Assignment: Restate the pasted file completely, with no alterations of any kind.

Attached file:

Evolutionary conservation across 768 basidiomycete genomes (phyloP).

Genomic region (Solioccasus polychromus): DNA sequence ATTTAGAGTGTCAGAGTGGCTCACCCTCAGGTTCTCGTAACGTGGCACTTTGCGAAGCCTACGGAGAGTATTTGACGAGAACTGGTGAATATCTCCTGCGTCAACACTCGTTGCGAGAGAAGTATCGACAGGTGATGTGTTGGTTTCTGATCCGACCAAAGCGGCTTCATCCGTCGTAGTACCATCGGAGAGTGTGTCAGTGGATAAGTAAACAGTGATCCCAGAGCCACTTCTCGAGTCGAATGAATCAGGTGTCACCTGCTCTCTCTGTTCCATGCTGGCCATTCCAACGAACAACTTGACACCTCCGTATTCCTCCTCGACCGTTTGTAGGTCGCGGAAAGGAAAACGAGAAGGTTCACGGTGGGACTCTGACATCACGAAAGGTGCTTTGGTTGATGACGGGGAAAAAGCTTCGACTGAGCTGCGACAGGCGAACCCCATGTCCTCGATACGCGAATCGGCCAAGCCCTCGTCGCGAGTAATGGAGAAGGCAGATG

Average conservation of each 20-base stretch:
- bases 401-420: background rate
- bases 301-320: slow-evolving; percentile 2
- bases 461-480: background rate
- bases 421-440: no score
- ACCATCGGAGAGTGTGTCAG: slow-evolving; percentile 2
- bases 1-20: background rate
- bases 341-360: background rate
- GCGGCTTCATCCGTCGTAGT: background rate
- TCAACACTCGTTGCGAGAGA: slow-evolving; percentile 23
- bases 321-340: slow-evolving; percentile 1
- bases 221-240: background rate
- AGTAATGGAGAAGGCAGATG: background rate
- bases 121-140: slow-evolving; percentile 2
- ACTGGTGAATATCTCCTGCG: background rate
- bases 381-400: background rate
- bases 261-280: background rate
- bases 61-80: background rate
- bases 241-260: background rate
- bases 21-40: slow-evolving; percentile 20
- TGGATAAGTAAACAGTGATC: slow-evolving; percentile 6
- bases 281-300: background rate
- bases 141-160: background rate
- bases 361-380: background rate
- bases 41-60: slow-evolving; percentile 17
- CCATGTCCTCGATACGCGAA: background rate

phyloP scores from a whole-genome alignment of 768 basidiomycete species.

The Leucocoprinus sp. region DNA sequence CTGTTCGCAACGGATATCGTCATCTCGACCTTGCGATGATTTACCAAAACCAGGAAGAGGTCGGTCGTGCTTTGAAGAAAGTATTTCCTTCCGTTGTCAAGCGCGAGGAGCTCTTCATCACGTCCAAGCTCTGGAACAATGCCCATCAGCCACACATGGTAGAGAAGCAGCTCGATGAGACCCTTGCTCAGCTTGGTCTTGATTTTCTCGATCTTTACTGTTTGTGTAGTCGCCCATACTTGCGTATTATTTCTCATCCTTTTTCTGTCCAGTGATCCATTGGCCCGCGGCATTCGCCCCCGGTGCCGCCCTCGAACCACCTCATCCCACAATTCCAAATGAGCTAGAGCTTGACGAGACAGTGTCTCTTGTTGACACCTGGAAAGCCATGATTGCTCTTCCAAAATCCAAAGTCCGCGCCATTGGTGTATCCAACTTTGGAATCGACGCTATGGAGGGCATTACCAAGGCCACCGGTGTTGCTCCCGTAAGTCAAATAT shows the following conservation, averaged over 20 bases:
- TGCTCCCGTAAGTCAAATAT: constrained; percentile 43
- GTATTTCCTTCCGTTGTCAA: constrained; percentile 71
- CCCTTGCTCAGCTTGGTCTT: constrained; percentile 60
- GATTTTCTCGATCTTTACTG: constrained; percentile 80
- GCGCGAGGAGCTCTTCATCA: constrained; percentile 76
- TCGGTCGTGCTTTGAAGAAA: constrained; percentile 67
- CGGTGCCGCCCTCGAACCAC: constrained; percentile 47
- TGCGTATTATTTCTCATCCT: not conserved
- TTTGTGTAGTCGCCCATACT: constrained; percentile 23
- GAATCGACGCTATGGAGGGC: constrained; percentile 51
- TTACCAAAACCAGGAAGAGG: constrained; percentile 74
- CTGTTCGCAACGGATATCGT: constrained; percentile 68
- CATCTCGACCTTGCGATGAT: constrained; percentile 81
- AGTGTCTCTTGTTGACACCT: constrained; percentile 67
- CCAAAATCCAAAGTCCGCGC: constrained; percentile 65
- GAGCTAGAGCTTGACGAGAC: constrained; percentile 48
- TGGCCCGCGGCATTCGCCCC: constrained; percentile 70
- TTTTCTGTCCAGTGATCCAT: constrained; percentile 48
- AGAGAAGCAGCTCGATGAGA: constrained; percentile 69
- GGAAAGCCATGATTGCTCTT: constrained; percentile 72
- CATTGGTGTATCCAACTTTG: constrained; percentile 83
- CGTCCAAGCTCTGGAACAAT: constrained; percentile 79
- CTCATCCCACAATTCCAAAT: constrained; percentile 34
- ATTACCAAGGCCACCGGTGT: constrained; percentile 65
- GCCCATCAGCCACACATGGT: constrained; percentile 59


Evolutionary conservation across 768 basidiomycete genomes (phyloP).

Genomic region (Solioccasus polychromus): DNA sequence ATTTAGAGTGTCAGAGTGGCTCACCCTCAGGTTCTCGTAACGTGGCACTTTGCGAAGCCTACGGAGAGTATTTGACGAGAACTGGTGAATATCTCCTGCGTCAACACTCGTTGCGAGAGAAGTATCGACAGGTGATGTGTTGGTTTCTGATCCGACCAAAGCGGCTTCATCCGTCGTAGTACCATCGGAGAGTGTGTCAGTGGATAAGTAAACAGTGATCCCAGAGCCACTTCTCGAGTCGAATGAATCAGGTGTCACCTGCTCTCTCTGTTCCATGCTGGCCATTCCAACGAACAACTTGACACCTCCGTATTCCTCCTCGACCGTTTGTAGGTCGCGGAAAGGAAAACGAGAAGGTTCACGGTGGGACTCTGACATCACGAAAGGTGCTTTGGTTGATGACGGGGAAAAAGCTTCGACTGAGCTGCGACAGGCGAACCCCATGTCCTCGATACGCGAATCGGCCAAGCCCTCGTCGCGAGTAATGGAGAAGGCAGATG

Average conservation of each 20-base stretch:
- bases 401-420: background rate
- bases 301-320: slow-evolving; percentile 2
- bases 461-480: background rate
- bases 421-440: no score
- ACCATCGGAGAGTGTGTCAG: slow-evolving; percentile 2
- bases 1-20: background rate
- bases 341-360: background rate
- GCGGCTTCATCCGTCGTAGT: background rate
- TCAACACTCGTTGCGAGAGA: slow-evolving; percentile 23
- bases 321-340: slow-evolving; percentile 1
- bases 221-240: background rate
- AGTAATGGAGAAGGCAGATG: background rate
- bases 121-140: slow-evolving; percentile 2
- ACTGGTGAATATCTCCTGCG: background rate
- bases 381-400: background rate
- bases 261-280: background rate
- bases 61-80: background rate
- bases 241-260: background rate
- bases 21-40: slow-evolving; percentile 20
- TGGATAAGTAAACAGTGATC: slow-evolving; percentile 6
- bases 281-300: background rate
- bases 141-160: background rate
- bases 361-380: background rate
- bases 41-60: slow-evolving; percentile 17
- CCATGTCCTCGATACGCGAA: background rate

phyloP scores from a whole-genome alignment of 768 basidiomycete species.

The Leucocoprinus sp. region DNA sequence CTGTTCGCAACGGATATCGTCATCTCGACCTTGCGATGATTTACCAAAACCAGGAAGAGGTCGGTCGTGCTTTGAAGAAAGTATTTCCTTCCGTTGTCAAGCGCGAGGAGCTCTTCATCACGTCCAAGCTCTGGAACAATGCCCATCAGCCACACATGGTAGAGAAGCAGCTCGATGAGACCCTTGCTCAGCTTGGTCTTGATTTTCTCGATCTTTACTGTTTGTGTAGTCGCCCATACTTGCGTATTATTTCTCATCCTTTTTCTGTCCAGTGATCCATTGGCCCGCGGCATTCGCCCCCGGTGCCGCCCTCGAACCACCTCATCCCACAATTCCAAATGAGCTAGAGCTTGACGAGACAGTGTCTCTTGTTGACACCTGGAAAGCCATGATTGCTCTTCCAAAATCCAAAGTCCGCGCCATTGGTGTATCCAACTTTGGAATCGACGCTATGGAGGGCATTACCAAGGCCACCGGTGTTGCTCCCGTAAGTCAAATAT shows the following conservation, averaged over 20 bases:
- TGCTCCCGTAAGTCAAATAT: constrained; percentile 43
- GTATTTCCTTCCGTTGTCAA: constrained; percentile 71
- CCCTTGCTCAGCTTGGTCTT: constrained; percentile 60
- GATTTTCTCGATCTTTACTG: constrained; percentile 80
- GCGCGAGGAGCTCTTCATCA: constrained; percentile 76
- TCGGTCGTGCTTTGAAGAAA: constrained; percentile 67
- CGGTGCCGCCCTCGAACCAC: constrained; percentile 47
- TGCGTATTATTTCTCATCCT: not conserved
- TTTGTGTAGTCGCCCATACT: constrained; percentile 23
- GAATCGACGCTATGGAGGGC: constrained; percentile 51
- TTACCAAAACCAGGAAGAGG: constrained; percentile 74
- CTGTTCGCAACGGATATCGT: constrained; percentile 68
- CATCTCGACCTTGCGATGAT: constrained; percentile 81
- AGTGTCTCTTGTTGACACCT: constrained; percentile 67
- CCAAAATCCAAAGTCCGCGC: constrained; percentile 65
- GAGCTAGAGCTTGACGAGAC: constrained; percentile 48
- TGGCCCGCGGCATTCGCCCC: constrained; percentile 70
- TTTTCTGTCCAGTGATCCAT: constrained; percentile 48
- AGAGAAGCAGCTCGATGAGA: constrained; percentile 69
- GGAAAGCCATGATTGCTCTT: constrained; percentile 72
- CATTGGTGTATCCAACTTTG: constrained; percentile 83
- CGTCCAAGCTCTGGAACAAT: constrained; percentile 79
- CTCATCCCACAATTCCAAAT: constrained; percentile 34
- ATTACCAAGGCCACCGGTGT: constrained; percentile 65
- GCCCATCAGCCACACATGGT: constrained; percentile 59